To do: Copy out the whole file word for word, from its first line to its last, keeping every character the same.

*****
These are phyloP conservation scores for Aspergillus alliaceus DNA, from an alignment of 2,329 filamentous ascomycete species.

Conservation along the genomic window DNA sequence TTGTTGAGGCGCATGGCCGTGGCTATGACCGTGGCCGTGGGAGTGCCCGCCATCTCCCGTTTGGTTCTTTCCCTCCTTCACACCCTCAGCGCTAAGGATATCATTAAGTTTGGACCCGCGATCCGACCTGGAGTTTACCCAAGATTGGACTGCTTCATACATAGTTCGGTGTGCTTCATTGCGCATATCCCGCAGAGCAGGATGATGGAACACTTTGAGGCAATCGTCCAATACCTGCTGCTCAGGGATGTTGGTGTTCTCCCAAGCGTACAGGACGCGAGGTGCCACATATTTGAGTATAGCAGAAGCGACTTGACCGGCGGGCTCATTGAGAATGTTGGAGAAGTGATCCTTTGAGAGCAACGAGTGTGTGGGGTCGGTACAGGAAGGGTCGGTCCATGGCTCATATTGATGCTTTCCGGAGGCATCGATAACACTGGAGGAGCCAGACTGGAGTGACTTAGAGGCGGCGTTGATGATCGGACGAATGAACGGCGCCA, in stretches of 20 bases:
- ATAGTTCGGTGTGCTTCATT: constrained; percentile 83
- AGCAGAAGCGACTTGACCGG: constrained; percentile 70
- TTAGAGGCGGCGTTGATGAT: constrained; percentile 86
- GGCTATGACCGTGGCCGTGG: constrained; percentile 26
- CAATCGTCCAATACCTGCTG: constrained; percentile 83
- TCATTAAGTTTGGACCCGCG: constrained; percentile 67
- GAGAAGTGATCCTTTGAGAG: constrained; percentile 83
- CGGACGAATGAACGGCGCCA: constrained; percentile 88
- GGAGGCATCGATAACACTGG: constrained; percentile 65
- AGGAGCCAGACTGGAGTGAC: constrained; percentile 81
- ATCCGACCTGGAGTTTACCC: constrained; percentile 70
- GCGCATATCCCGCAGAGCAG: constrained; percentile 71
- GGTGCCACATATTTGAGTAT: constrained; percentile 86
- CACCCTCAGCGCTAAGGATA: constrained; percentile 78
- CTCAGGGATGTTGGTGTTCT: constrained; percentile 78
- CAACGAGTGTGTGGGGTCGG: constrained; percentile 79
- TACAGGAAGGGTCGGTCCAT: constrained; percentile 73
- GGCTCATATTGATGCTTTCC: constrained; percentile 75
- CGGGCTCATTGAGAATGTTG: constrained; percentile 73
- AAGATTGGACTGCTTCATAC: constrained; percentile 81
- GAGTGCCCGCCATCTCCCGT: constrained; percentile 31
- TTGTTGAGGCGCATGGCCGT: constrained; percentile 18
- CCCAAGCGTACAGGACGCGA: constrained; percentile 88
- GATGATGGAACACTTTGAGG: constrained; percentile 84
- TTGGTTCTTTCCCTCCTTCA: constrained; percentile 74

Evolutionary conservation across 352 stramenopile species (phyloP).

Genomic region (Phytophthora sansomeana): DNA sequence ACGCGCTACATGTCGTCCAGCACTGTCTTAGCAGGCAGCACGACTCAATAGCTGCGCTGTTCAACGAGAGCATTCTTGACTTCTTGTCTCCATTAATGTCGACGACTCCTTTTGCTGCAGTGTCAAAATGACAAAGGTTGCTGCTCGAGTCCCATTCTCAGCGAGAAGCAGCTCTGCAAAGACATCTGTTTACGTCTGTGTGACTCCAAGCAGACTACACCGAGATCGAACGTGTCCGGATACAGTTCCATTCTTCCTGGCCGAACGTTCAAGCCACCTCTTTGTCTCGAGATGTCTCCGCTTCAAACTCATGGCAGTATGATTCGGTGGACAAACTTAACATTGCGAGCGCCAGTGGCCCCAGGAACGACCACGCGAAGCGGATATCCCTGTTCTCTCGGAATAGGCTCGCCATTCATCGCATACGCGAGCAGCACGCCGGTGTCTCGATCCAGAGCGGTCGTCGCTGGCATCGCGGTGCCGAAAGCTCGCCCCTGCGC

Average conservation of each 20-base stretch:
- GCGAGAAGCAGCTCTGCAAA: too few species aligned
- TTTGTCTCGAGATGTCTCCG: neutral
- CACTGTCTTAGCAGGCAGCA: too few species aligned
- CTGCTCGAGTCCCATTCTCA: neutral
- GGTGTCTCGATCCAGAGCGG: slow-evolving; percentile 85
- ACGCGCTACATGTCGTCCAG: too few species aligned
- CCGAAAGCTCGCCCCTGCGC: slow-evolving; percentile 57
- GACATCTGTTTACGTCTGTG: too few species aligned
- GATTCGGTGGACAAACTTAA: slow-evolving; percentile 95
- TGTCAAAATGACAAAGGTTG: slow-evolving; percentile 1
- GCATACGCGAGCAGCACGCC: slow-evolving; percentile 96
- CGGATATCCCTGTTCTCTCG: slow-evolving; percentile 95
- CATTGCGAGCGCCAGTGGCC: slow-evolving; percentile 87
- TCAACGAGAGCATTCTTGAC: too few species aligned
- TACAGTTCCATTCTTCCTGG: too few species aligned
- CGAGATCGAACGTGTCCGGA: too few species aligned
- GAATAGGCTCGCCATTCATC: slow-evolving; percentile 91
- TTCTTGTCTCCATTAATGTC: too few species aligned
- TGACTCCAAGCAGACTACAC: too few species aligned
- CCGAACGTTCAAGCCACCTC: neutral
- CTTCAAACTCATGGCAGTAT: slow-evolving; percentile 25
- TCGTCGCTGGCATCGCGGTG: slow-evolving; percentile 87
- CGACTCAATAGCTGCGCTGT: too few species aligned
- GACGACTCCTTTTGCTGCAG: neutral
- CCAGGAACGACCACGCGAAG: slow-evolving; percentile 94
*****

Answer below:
These are phyloP conservation scores for Aspergillus alliaceus DNA, from an alignment of 2,329 filamentous ascomycete species.

Conservation along the genomic window DNA sequence TTGTTGAGGCGCATGGCCGTGGCTATGACCGTGGCCGTGGGAGTGCCCGCCATCTCCCGTTTGGTTCTTTCCCTCCTTCACACCCTCAGCGCTAAGGATATCATTAAGTTTGGACCCGCGATCCGACCTGGAGTTTACCCAAGATTGGACTGCTTCATACATAGTTCGGTGTGCTTCATTGCGCATATCCCGCAGAGCAGGATGATGGAACACTTTGAGGCAATCGTCCAATACCTGCTGCTCAGGGATGTTGGTGTTCTCCCAAGCGTACAGGACGCGAGGTGCCACATATTTGAGTATAGCAGAAGCGACTTGACCGGCGGGCTCATTGAGAATGTTGGAGAAGTGATCCTTTGAGAGCAACGAGTGTGTGGGGTCGGTACAGGAAGGGTCGGTCCATGGCTCATATTGATGCTTTCCGGAGGCATCGATAACACTGGAGGAGCCAGACTGGAGTGACTTAGAGGCGGCGTTGATGATCGGACGAATGAACGGCGCCA, in stretches of 20 bases:
- ATAGTTCGGTGTGCTTCATT: constrained; percentile 83
- AGCAGAAGCGACTTGACCGG: constrained; percentile 70
- TTAGAGGCGGCGTTGATGAT: constrained; percentile 86
- GGCTATGACCGTGGCCGTGG: constrained; percentile 26
- CAATCGTCCAATACCTGCTG: constrained; percentile 83
- TCATTAAGTTTGGACCCGCG: constrained; percentile 67
- GAGAAGTGATCCTTTGAGAG: constrained; percentile 83
- CGGACGAATGAACGGCGCCA: constrained; percentile 88
- GGAGGCATCGATAACACTGG: constrained; percentile 65
- AGGAGCCAGACTGGAGTGAC: constrained; percentile 81
- ATCCGACCTGGAGTTTACCC: constrained; percentile 70
- GCGCATATCCCGCAGAGCAG: constrained; percentile 71
- GGTGCCACATATTTGAGTAT: constrained; percentile 86
- CACCCTCAGCGCTAAGGATA: constrained; percentile 78
- CTCAGGGATGTTGGTGTTCT: constrained; percentile 78
- CAACGAGTGTGTGGGGTCGG: constrained; percentile 79
- TACAGGAAGGGTCGGTCCAT: constrained; percentile 73
- GGCTCATATTGATGCTTTCC: constrained; percentile 75
- CGGGCTCATTGAGAATGTTG: constrained; percentile 73
- AAGATTGGACTGCTTCATAC: constrained; percentile 81
- GAGTGCCCGCCATCTCCCGT: constrained; percentile 31
- TTGTTGAGGCGCATGGCCGT: constrained; percentile 18
- CCCAAGCGTACAGGACGCGA: constrained; percentile 88
- GATGATGGAACACTTTGAGG: constrained; percentile 84
- TTGGTTCTTTCCCTCCTTCA: constrained; percentile 74

Evolutionary conservation across 352 stramenopile species (phyloP).

Genomic region (Phytophthora sansomeana): DNA sequence ACGCGCTACATGTCGTCCAGCACTGTCTTAGCAGGCAGCACGACTCAATAGCTGCGCTGTTCAACGAGAGCATTCTTGACTTCTTGTCTCCATTAATGTCGACGACTCCTTTTGCTGCAGTGTCAAAATGACAAAGGTTGCTGCTCGAGTCCCATTCTCAGCGAGAAGCAGCTCTGCAAAGACATCTGTTTACGTCTGTGTGACTCCAAGCAGACTACACCGAGATCGAACGTGTCCGGATACAGTTCCATTCTTCCTGGCCGAACGTTCAAGCCACCTCTTTGTCTCGAGATGTCTCCGCTTCAAACTCATGGCAGTATGATTCGGTGGACAAACTTAACATTGCGAGCGCCAGTGGCCCCAGGAACGACCACGCGAAGCGGATATCCCTGTTCTCTCGGAATAGGCTCGCCATTCATCGCATACGCGAGCAGCACGCCGGTGTCTCGATCCAGAGCGGTCGTCGCTGGCATCGCGGTGCCGAAAGCTCGCCCCTGCGC

Average conservation of each 20-base stretch:
- GCGAGAAGCAGCTCTGCAAA: too few species aligned
- TTTGTCTCGAGATGTCTCCG: neutral
- CACTGTCTTAGCAGGCAGCA: too few species aligned
- CTGCTCGAGTCCCATTCTCA: neutral
- GGTGTCTCGATCCAGAGCGG: slow-evolving; percentile 85
- ACGCGCTACATGTCGTCCAG: too few species aligned
- CCGAAAGCTCGCCCCTGCGC: slow-evolving; percentile 57
- GACATCTGTTTACGTCTGTG: too few species aligned
- GATTCGGTGGACAAACTTAA: slow-evolving; percentile 95
- TGTCAAAATGACAAAGGTTG: slow-evolving; percentile 1
- GCATACGCGAGCAGCACGCC: slow-evolving; percentile 96
- CGGATATCCCTGTTCTCTCG: slow-evolving; percentile 95
- CATTGCGAGCGCCAGTGGCC: slow-evolving; percentile 87
- TCAACGAGAGCATTCTTGAC: too few species aligned
- TACAGTTCCATTCTTCCTGG: too few species aligned
- CGAGATCGAACGTGTCCGGA: too few species aligned
- GAATAGGCTCGCCATTCATC: slow-evolving; percentile 91
- TTCTTGTCTCCATTAATGTC: too few species aligned
- TGACTCCAAGCAGACTACAC: too few species aligned
- CCGAACGTTCAAGCCACCTC: neutral
- CTTCAAACTCATGGCAGTAT: slow-evolving; percentile 25
- TCGTCGCTGGCATCGCGGTG: slow-evolving; percentile 87
- CGACTCAATAGCTGCGCTGT: too few species aligned
- GACGACTCCTTTTGCTGCAG: neutral
- CCAGGAACGACCACGCGAAG: slow-evolving; percentile 94